Learning Policy Institute Reports on California School Mitigating Strategies for Safe Return to School

Reopening Schools Safely in California: District Examples of Multilayered MitigationSince August, schools across California have reopened for in-person learning, undertaking the challenging but crucial work of ensuring student safety. The state has enacted several first-in-the-nation public health policies to support safe school reopening, such as a renewed mask mandate for schools and offering resources to support free, school-based testing and vaccine clinics. With these and other public health policies in place, California’s COVID-19 case rate has steadily declined since mid-August. As of September 20, 2021, the state had the lowest case rate in the nation.

Guide to Recovering Lost Instructional Time

The U.S. Department of Education has released a guide to intervention to to recover lost instructional time. The steps they identify:

  1. Reengaging students in their learning including by meeting the social, emotional, mental health,
    and academic needs of students and through such approaches as tutoring and creative staffing;
  2. Providing information and assistance to families as they support students, including through
    home visits and information sharing; and
  3. Using high-quality assessments to inform teaching and learning, including acceleration, and
    target resources and supports.

Click here to read the full PDF report.

In order to build trust with families to return to in-person learning, they suggest:

• Communicate frequently with families – in their home language – and work to build their
confidence that children will be safe in-person;
• Encourage and provide access to vaccinations for eligible students and staff;
• Implement COVID-19 testing in schools;
• Address ventilation needs where applicable;
• Implement universal indoor masking;
• Maintain at least 3 feet of physical distance between students within classrooms to reduce
transmission risk. Because of the importance of in-person learning, schools should implement
physical distancing to the extent possible within their structures, but should not exclude
students from in-person learning to keep a minimum distance requirement. When it is not
possible to maintain a physical distance of at least 3 feet, such as when schools cannot fully reopen while maintaining these distances, it is especially important to layer multiple other
prevention strategies, such as screening testing;
• Provide safe transportation;
• Provide affordable child care; and
• Ensure access to healthy meals and other basic needs

See also the U.S. Dept of Ed “Return to School Roadmap”

In the Fallout of the Pandemic, Community Schools Show a Way Forward for Education – from Learning Policy Institute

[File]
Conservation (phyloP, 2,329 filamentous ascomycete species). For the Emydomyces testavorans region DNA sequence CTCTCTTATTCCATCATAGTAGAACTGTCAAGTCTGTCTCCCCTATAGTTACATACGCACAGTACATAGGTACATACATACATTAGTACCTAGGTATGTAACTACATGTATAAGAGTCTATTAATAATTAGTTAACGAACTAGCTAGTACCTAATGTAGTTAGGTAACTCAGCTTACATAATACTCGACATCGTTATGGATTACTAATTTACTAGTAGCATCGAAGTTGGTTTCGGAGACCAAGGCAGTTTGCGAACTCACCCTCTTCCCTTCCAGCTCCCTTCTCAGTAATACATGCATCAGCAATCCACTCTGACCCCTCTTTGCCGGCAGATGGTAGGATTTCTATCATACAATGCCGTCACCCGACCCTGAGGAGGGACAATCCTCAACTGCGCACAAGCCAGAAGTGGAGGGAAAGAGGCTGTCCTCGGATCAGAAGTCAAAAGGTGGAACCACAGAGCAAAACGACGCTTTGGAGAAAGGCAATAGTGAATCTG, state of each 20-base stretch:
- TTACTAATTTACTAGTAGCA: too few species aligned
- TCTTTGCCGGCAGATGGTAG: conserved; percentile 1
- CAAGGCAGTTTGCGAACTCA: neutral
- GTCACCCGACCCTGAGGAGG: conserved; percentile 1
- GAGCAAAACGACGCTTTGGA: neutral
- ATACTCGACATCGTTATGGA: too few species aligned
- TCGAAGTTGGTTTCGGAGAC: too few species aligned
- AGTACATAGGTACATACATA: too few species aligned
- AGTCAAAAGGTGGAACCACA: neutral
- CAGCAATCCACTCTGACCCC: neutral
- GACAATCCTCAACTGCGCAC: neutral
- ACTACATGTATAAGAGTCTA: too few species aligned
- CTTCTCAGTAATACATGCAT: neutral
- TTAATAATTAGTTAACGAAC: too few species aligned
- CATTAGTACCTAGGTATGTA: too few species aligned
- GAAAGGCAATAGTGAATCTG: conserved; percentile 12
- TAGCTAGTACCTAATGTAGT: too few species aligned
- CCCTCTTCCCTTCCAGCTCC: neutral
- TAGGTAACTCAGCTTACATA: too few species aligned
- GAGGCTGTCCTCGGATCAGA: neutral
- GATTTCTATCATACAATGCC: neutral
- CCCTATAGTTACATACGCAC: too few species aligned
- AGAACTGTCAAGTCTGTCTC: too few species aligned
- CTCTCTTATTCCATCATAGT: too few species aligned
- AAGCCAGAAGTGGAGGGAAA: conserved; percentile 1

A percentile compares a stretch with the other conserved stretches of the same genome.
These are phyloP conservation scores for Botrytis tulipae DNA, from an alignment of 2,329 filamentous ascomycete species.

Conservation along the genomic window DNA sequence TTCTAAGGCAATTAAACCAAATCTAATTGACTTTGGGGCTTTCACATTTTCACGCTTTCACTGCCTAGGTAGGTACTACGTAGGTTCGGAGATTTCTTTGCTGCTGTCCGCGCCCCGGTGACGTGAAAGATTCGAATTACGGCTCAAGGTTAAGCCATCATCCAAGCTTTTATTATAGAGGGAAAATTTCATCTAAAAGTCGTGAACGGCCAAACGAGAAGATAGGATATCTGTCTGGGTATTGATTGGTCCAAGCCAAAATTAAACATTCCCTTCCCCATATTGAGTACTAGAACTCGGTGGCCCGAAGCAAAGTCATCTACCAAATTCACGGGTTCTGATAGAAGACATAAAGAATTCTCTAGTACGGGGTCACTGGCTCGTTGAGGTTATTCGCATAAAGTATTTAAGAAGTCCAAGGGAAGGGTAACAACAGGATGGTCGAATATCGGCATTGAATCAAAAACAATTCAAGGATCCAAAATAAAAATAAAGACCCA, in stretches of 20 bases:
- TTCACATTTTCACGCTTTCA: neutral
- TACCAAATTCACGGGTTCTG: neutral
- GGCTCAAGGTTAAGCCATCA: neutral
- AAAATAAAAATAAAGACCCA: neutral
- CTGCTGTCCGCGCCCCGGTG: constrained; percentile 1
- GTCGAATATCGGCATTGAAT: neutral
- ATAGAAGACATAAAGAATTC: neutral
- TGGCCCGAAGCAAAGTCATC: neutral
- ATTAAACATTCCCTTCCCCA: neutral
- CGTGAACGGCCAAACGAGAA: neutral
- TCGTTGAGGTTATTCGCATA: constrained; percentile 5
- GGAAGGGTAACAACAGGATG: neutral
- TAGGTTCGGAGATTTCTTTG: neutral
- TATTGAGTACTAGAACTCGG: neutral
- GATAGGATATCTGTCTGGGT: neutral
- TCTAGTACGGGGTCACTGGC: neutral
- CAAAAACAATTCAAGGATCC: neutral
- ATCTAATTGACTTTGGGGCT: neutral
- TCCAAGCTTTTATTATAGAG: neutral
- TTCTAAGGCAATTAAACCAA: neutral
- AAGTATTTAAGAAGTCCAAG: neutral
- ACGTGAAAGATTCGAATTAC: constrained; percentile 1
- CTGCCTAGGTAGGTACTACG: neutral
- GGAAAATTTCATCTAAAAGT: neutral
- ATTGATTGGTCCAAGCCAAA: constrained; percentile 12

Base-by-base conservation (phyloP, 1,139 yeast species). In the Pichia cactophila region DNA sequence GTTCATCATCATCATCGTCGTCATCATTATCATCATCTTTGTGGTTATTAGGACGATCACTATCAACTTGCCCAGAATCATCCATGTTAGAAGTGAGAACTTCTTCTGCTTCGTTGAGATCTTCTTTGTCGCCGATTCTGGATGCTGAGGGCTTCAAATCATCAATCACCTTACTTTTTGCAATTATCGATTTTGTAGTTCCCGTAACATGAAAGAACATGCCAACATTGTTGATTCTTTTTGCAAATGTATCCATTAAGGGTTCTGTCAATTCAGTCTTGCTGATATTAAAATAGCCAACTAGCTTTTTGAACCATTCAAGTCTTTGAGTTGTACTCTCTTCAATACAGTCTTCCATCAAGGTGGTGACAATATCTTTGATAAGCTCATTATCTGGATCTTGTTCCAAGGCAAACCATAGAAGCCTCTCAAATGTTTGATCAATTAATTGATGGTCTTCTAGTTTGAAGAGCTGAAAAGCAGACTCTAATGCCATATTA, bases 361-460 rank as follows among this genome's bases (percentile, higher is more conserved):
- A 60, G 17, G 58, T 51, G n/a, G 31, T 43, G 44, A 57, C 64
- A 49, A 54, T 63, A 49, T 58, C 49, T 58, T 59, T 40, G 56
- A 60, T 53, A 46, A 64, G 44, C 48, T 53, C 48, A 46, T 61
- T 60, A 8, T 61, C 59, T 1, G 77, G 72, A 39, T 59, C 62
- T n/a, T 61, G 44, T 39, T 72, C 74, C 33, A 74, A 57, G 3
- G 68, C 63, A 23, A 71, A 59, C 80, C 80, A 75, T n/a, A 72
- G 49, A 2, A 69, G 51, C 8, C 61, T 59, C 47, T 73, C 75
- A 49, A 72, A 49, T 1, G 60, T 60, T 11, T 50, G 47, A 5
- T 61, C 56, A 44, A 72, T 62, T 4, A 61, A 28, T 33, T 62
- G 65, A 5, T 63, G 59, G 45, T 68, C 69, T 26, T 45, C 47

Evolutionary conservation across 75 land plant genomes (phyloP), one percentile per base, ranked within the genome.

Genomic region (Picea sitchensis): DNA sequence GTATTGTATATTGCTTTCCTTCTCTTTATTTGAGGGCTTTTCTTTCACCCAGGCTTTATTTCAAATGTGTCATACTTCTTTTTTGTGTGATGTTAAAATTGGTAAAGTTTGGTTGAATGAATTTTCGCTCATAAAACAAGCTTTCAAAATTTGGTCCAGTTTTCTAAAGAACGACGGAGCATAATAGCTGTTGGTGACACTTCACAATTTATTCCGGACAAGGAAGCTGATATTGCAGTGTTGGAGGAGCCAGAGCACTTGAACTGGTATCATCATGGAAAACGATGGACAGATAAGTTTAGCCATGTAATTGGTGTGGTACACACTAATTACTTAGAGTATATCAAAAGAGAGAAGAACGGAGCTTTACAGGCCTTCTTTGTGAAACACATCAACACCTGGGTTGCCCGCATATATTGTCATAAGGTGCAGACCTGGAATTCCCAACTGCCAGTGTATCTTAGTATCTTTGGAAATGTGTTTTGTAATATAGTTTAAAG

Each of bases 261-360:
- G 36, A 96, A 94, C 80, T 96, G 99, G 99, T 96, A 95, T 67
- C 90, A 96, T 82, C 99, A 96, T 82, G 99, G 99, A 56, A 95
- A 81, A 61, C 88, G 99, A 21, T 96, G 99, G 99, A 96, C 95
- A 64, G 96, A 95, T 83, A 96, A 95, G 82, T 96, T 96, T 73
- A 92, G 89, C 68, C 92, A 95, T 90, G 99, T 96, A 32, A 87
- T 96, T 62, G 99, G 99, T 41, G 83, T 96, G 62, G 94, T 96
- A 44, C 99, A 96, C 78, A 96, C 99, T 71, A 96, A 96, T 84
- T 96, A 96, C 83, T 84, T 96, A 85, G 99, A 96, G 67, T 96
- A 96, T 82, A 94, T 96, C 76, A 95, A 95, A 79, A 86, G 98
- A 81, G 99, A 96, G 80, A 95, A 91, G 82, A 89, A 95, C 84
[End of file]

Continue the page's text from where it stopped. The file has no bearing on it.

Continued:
Click here for the full article

Excerpt of Article by Authors Jeannie OakesAnna MaierJulia Daniel

This post is part of LPI’s Learning in the Time of COVID-19 blog series, which explores evidence-based and equity-focused strategies and investments to address the current crisis and build long-term systems capacity.

School buildings are closed for nearly all of the country’s 50.8 million public school students, and those being hit the hardest are the nation’s most marginalized students—more than 52% in 2016–17. For these students, school closures can mean the loss not only of precious learning time but also of essential services such as meals and medical and mental health services that mitigate the stresses of poverty.

But there are schools that continue to support student learning and well-being—among them, community schools. The country’s community schools are designed to serve the whole child (addressing learning and well-being) and are based on the understanding that children are better positioned to learn when they are healthy, well fed, and safe. The United States has thousands of community schools serving millions of students already. Among these schools, 2,300 are part of the nonprofit network Communities in Schools. The nonprofit Coalition for Community Schools network supports some 5,000 community schools across the country.

Although there are other schools around the country that use some of the strategies of community schools and have also successfully responded to student and family needs, community schools are unique in that they have formalized and powered up these supports around four “pillars”—medical and mental services, extended learning time, family and community engagement, and collaborative leadership among staff. They hire dedicated staff such as community schools coordinators to organize services for students and families through partnerships with nonprofit and government organizations, including health clinics, food banks, tutoring, and after-school programs. As we begin to rebuild and rethink schooling, this is a highly effective, research-based approach that policymakers can look to.As we begin to rebuild and rethink schooling, [community schools are] a highly effective, research-based approach that policymakers can look to.